Sai Paranjpye of Chashme Buddoor fame is back with her latest work Birwa

Film and theatre personality Sai Paranjpye has penned a family-oriented play titled Birwa, which has the old-fashioned humour and values epitomised by Indian television’s first soap opera Hum Log in the 1980s.

Born of a Russian father and an Indian mother, Paranjpye is synonymous with films like Chashme Buddoor and the sensitive Sparsh.

She is concerned that movies these days are beyond the reach of low-income families.

“In India, a poor man has so little to celebrate. At the end of a hectic week, he wants entertainment. But he cannot even see a film for Rs.10.”

Perhaps that is why Paranjpye has channelled all her creative energies into Birwa.

To popularise it in the Capital, Paranjpye and Delhi’s noted theatre personality Banwari Taneja read excerpts from the play, translated into Hindi from the original Marathi, at the Sahitya Akademi this past week.

Creative satisfaction

But the film-maker is convinced she is not the right person to produce the play, which revolves around an elderly couple who derive joy from the simplest of things in life. They spend their last years engaging in conversation and humorous banter punctuated by silence.

“A producer might like to alter the age of the protagonists, who are senior citizens, so the characters appeal to the younger generation. It has been proved beyond doubt that I am a hopeless producer. I hope the play is staged at the earliest.”

Asked whether theatre gives her more creative satisfaction than films, Paranjpye, known for her inimitable storytelling abilities, says: “It is like asking a mother who is her favourite child…But I am against remakes as they manifest a bankruptcy of ideas.”

The film-maker began her career as an announcer with All-India Radio in Pune. She started with anchoring children’s programmes, but later drifted towards films.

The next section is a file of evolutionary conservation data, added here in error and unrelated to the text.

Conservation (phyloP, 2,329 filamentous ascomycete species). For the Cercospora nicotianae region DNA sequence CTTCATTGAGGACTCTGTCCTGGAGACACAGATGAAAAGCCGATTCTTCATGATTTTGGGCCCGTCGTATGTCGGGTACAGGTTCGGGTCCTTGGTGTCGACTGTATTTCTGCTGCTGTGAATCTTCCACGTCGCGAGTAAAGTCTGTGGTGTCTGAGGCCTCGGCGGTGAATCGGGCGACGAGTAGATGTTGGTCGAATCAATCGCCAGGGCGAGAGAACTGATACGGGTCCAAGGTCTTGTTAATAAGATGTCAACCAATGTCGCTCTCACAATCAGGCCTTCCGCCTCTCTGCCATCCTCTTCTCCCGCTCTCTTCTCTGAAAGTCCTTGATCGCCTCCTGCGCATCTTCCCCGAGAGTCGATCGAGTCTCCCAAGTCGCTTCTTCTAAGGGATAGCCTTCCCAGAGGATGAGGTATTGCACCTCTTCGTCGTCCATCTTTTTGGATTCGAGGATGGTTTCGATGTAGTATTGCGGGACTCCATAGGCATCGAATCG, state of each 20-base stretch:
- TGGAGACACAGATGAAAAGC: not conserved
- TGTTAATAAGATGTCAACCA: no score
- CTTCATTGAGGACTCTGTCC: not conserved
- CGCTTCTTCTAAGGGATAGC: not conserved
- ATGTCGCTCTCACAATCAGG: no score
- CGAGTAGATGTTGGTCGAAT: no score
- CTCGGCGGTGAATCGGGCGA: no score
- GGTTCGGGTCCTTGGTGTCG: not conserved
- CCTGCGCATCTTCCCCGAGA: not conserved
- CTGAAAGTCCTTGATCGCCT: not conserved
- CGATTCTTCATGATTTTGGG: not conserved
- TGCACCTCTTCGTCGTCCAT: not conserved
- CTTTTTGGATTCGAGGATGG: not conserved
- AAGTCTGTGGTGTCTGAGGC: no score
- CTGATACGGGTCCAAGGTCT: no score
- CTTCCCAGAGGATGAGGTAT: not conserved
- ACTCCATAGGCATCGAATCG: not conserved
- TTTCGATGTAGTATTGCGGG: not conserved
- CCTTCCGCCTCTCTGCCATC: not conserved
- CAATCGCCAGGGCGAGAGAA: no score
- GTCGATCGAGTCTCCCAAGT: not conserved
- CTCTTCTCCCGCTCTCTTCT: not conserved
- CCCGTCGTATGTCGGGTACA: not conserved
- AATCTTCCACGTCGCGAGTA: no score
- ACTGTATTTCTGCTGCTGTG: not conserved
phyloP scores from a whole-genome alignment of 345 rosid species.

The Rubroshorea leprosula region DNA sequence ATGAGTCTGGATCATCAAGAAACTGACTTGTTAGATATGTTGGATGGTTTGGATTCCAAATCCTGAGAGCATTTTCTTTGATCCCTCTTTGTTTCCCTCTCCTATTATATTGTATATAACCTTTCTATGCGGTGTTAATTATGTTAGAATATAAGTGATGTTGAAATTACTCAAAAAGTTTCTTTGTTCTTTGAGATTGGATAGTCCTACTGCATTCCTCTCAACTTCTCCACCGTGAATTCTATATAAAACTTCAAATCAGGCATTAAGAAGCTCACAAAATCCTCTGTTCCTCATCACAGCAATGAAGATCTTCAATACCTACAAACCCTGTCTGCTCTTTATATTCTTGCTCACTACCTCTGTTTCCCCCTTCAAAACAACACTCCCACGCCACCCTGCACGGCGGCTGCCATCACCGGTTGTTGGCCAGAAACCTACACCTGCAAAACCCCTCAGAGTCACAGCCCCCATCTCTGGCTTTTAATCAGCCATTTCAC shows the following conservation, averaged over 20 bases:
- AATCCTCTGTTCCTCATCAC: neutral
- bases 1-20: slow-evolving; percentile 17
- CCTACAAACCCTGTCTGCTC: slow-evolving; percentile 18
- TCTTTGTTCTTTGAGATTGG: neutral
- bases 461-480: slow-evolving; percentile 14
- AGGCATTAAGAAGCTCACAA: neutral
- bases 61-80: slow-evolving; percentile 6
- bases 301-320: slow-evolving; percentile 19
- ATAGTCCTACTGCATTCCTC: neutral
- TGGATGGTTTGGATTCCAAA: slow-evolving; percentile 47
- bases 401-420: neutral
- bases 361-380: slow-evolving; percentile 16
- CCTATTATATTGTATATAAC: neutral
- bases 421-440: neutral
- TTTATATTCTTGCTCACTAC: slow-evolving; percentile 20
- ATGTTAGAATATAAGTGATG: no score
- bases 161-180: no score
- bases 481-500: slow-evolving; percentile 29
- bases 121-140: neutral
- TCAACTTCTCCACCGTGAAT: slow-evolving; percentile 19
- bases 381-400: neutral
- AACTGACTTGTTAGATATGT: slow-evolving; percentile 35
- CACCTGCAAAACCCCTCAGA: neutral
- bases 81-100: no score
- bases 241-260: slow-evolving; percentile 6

NSD years

“I spent eight creative and productive years of my life in Delhi. My student days at the National School of Drama [NSD] were extremely useful in channelising my creative energies into something productive. Frankly speaking, my first year at the NSD was not useful. Thankfully, Ebrahim Alkazi was my teacher in second year. He was extremely valuable and his commitment to theatre is immeasurable. He opened my eyes to so many diverse cultures.”

As far as films are concerned, Paranjpye has five scripts right now.

“But it is difficult to get a financier. Even the great Satyajit Ray could not get distributors for his films. His films were not picked up for the market.”

Among the new crop of film-maker, Paranjpye gives full marks to the makers of The Lunchbox.

“I am impressed with the work of the new women film-makers, who have captured the imagination of the public. Zoya Akhtar, whose fun-filled film Zindagi Na Milegi Dobara was enjoyed by people across all age groups and professions, is one of my favourites. Similarly, I also appreciate the work of Farah Khan.”

Even then, Paranjpye concedes that Bollywood, by and large, continues to churn out films which have not gone beyond male-dominated regressive stories.